Inside the local New Orleans’ Mardi Gras gift economy, krewe-specific throws come in the form of trinkets, toys, or medallions, the most special of which are given to locals who understand their value and will be more likely to save and cherish them. These handmade throws provide opportunities for social interaction, opening a door for conversations between people from the area who might not otherwise meet.

Among the oldest African-American social clubs in the United States, the Krewe of Zulu is famous for its hand-decorated coconut throws and racially charged motifs.

Hal Phillips

The Krewe of Zulu is one of the oldest African-American social clubs in the United States, and they use African tribal imagery, as well as blackface and Zoot suits, to poke fun at stereotypes and make a statement. Blackface, theatrical make-up used to mimic African-Americans, and Zoot suits, oversized baggy suits popularized in jazz clubs of the 1940s, are examples of historically pejorative imagery of African-Americans in American society. By mimicking these cultural tropes in their parade, the Krewe of Zulu turns them into a source of cultural pride. Their signature handmade throws are individually decorated coconuts—beautiful and highly sought-after cultural artifacts. Even President Obama was presented with his own Zulu coconut on Zulu’s 100th anniversary.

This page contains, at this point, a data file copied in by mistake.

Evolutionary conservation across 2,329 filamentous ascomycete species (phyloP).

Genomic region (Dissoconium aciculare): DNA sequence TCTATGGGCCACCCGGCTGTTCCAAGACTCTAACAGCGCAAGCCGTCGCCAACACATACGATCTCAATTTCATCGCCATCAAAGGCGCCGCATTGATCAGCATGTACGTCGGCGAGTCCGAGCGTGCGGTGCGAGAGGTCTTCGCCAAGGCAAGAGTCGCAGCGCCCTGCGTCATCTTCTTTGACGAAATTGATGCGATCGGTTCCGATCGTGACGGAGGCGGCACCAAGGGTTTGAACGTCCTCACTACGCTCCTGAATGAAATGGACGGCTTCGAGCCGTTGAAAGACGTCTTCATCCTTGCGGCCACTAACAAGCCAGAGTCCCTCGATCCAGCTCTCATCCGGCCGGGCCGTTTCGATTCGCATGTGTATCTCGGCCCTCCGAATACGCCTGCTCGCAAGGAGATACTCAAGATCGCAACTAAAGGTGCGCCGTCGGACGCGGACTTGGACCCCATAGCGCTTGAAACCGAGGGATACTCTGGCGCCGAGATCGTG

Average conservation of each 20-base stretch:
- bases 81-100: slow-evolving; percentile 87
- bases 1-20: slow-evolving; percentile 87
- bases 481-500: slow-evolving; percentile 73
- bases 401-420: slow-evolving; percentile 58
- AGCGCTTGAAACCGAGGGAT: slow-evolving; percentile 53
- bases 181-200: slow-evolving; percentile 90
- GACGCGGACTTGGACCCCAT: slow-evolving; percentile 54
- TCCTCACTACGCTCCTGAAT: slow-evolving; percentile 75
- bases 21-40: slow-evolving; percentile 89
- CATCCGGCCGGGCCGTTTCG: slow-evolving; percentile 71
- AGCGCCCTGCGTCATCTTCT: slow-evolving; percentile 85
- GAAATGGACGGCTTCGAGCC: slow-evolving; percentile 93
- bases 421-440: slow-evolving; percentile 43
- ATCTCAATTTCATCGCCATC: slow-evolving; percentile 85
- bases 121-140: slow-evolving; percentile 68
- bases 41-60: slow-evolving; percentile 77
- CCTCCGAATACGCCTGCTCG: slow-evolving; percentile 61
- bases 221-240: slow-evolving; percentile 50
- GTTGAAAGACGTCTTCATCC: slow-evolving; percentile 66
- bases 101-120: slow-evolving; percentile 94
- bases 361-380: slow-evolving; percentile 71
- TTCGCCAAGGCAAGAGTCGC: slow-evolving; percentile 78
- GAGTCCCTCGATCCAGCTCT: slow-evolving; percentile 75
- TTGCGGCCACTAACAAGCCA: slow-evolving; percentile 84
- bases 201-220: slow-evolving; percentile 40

During the Zulu parade, crowd members parlay personal connections with krewe marchers to get multiple coconuts, which they then pass out to other spectators. The coconuts act as a cultural currency: those who have them become a conduit, allowing the valuable throws to land in the hands of people who otherwise might not get one. You will often see African-American men re-gifting coconuts to white attendees, making friends, sharing, and bridging the gap between white and black cultures in New Orleans.